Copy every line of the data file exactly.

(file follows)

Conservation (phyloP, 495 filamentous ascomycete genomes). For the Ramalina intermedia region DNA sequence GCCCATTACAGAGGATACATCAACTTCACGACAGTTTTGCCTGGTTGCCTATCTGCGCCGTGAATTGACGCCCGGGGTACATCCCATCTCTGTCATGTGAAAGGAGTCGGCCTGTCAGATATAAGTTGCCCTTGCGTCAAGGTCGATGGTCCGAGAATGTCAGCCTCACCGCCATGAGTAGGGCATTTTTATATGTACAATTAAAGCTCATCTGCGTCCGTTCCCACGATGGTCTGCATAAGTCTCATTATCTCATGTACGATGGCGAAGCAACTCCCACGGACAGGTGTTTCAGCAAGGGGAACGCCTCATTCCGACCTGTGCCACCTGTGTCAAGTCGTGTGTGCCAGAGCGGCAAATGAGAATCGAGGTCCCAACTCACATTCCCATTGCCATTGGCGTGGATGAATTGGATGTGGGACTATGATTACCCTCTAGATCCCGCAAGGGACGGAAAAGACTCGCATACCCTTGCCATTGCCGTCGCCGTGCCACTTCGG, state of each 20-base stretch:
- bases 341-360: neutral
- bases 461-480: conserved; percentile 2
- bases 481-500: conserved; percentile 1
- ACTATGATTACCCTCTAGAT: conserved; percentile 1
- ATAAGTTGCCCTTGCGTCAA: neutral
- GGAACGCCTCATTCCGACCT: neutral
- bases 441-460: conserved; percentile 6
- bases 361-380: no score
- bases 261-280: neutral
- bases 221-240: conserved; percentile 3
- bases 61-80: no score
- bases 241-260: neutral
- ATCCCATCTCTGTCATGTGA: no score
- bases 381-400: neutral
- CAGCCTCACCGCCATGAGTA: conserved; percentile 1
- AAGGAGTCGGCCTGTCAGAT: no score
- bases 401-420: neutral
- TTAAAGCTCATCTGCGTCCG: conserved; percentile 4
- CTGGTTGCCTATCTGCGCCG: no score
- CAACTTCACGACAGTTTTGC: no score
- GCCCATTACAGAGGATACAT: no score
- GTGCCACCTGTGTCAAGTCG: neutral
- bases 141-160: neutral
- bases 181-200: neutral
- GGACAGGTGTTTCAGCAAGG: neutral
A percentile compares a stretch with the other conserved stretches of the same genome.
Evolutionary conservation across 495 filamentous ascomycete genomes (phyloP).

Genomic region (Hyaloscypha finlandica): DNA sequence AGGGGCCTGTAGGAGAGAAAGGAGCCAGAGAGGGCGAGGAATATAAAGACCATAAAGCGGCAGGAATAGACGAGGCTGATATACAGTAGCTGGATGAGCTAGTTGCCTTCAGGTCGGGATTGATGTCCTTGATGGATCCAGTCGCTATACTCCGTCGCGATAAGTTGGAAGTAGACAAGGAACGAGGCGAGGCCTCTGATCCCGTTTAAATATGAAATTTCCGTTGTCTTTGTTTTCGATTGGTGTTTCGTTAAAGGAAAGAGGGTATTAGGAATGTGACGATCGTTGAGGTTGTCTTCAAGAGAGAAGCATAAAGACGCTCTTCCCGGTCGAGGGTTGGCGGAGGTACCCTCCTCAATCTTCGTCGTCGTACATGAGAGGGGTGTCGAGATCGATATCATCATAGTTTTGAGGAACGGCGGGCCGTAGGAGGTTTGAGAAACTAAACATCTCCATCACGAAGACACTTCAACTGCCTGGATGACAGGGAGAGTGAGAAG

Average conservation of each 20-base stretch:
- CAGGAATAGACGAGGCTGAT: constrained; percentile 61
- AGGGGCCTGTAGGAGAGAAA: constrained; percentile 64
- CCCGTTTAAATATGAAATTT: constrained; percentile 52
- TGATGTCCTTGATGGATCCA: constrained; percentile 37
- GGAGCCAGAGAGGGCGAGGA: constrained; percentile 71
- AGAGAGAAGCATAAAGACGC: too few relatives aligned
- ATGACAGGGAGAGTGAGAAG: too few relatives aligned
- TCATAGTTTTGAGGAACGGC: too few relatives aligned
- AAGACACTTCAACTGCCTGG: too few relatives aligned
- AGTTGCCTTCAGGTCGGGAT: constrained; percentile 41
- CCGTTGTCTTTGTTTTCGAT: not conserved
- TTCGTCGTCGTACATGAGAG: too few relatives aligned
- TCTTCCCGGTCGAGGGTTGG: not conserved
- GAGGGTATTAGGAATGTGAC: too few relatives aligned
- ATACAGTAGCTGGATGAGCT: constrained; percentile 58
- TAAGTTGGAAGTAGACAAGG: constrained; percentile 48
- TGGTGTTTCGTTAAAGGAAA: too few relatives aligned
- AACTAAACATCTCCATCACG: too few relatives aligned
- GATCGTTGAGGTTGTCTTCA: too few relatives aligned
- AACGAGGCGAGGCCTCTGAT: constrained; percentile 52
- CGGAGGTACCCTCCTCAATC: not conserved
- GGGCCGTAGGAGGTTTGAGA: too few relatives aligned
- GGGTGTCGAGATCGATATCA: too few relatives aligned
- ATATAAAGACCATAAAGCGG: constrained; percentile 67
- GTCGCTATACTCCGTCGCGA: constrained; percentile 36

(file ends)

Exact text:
Conservation (phyloP, 495 filamentous ascomycete genomes). For the Ramalina intermedia region DNA sequence GCCCATTACAGAGGATACATCAACTTCACGACAGTTTTGCCTGGTTGCCTATCTGCGCCGTGAATTGACGCCCGGGGTACATCCCATCTCTGTCATGTGAAAGGAGTCGGCCTGTCAGATATAAGTTGCCCTTGCGTCAAGGTCGATGGTCCGAGAATGTCAGCCTCACCGCCATGAGTAGGGCATTTTTATATGTACAATTAAAGCTCATCTGCGTCCGTTCCCACGATGGTCTGCATAAGTCTCATTATCTCATGTACGATGGCGAAGCAACTCCCACGGACAGGTGTTTCAGCAAGGGGAACGCCTCATTCCGACCTGTGCCACCTGTGTCAAGTCGTGTGTGCCAGAGCGGCAAATGAGAATCGAGGTCCCAACTCACATTCCCATTGCCATTGGCGTGGATGAATTGGATGTGGGACTATGATTACCCTCTAGATCCCGCAAGGGACGGAAAAGACTCGCATACCCTTGCCATTGCCGTCGCCGTGCCACTTCGG, state of each 20-base stretch:
- bases 341-360: neutral
- bases 461-480: conserved; percentile 2
- bases 481-500: conserved; percentile 1
- ACTATGATTACCCTCTAGAT: conserved; percentile 1
- ATAAGTTGCCCTTGCGTCAA: neutral
- GGAACGCCTCATTCCGACCT: neutral
- bases 441-460: conserved; percentile 6
- bases 361-380: no score
- bases 261-280: neutral
- bases 221-240: conserved; percentile 3
- bases 61-80: no score
- bases 241-260: neutral
- ATCCCATCTCTGTCATGTGA: no score
- bases 381-400: neutral
- CAGCCTCACCGCCATGAGTA: conserved; percentile 1
- AAGGAGTCGGCCTGTCAGAT: no score
- bases 401-420: neutral
- TTAAAGCTCATCTGCGTCCG: conserved; percentile 4
- CTGGTTGCCTATCTGCGCCG: no score
- CAACTTCACGACAGTTTTGC: no score
- GCCCATTACAGAGGATACAT: no score
- GTGCCACCTGTGTCAAGTCG: neutral
- bases 141-160: neutral
- bases 181-200: neutral
- GGACAGGTGTTTCAGCAAGG: neutral
A percentile compares a stretch with the other conserved stretches of the same genome.
Evolutionary conservation across 495 filamentous ascomycete genomes (phyloP).

Genomic region (Hyaloscypha finlandica): DNA sequence AGGGGCCTGTAGGAGAGAAAGGAGCCAGAGAGGGCGAGGAATATAAAGACCATAAAGCGGCAGGAATAGACGAGGCTGATATACAGTAGCTGGATGAGCTAGTTGCCTTCAGGTCGGGATTGATGTCCTTGATGGATCCAGTCGCTATACTCCGTCGCGATAAGTTGGAAGTAGACAAGGAACGAGGCGAGGCCTCTGATCCCGTTTAAATATGAAATTTCCGTTGTCTTTGTTTTCGATTGGTGTTTCGTTAAAGGAAAGAGGGTATTAGGAATGTGACGATCGTTGAGGTTGTCTTCAAGAGAGAAGCATAAAGACGCTCTTCCCGGTCGAGGGTTGGCGGAGGTACCCTCCTCAATCTTCGTCGTCGTACATGAGAGGGGTGTCGAGATCGATATCATCATAGTTTTGAGGAACGGCGGGCCGTAGGAGGTTTGAGAAACTAAACATCTCCATCACGAAGACACTTCAACTGCCTGGATGACAGGGAGAGTGAGAAG

Average conservation of each 20-base stretch:
- CAGGAATAGACGAGGCTGAT: constrained; percentile 61
- AGGGGCCTGTAGGAGAGAAA: constrained; percentile 64
- CCCGTTTAAATATGAAATTT: constrained; percentile 52
- TGATGTCCTTGATGGATCCA: constrained; percentile 37
- GGAGCCAGAGAGGGCGAGGA: constrained; percentile 71
- AGAGAGAAGCATAAAGACGC: too few relatives aligned
- ATGACAGGGAGAGTGAGAAG: too few relatives aligned
- TCATAGTTTTGAGGAACGGC: too few relatives aligned
- AAGACACTTCAACTGCCTGG: too few relatives aligned
- AGTTGCCTTCAGGTCGGGAT: constrained; percentile 41
- CCGTTGTCTTTGTTTTCGAT: not conserved
- TTCGTCGTCGTACATGAGAG: too few relatives aligned
- TCTTCCCGGTCGAGGGTTGG: not conserved
- GAGGGTATTAGGAATGTGAC: too few relatives aligned
- ATACAGTAGCTGGATGAGCT: constrained; percentile 58
- TAAGTTGGAAGTAGACAAGG: constrained; percentile 48
- TGGTGTTTCGTTAAAGGAAA: too few relatives aligned
- AACTAAACATCTCCATCACG: too few relatives aligned
- GATCGTTGAGGTTGTCTTCA: too few relatives aligned
- AACGAGGCGAGGCCTCTGAT: constrained; percentile 52
- CGGAGGTACCCTCCTCAATC: not conserved
- GGGCCGTAGGAGGTTTGAGA: too few relatives aligned
- GGGTGTCGAGATCGATATCA: too few relatives aligned
- ATATAAAGACCATAAAGCGG: constrained; percentile 67
- GTCGCTATACTCCGTCGCGA: constrained; percentile 36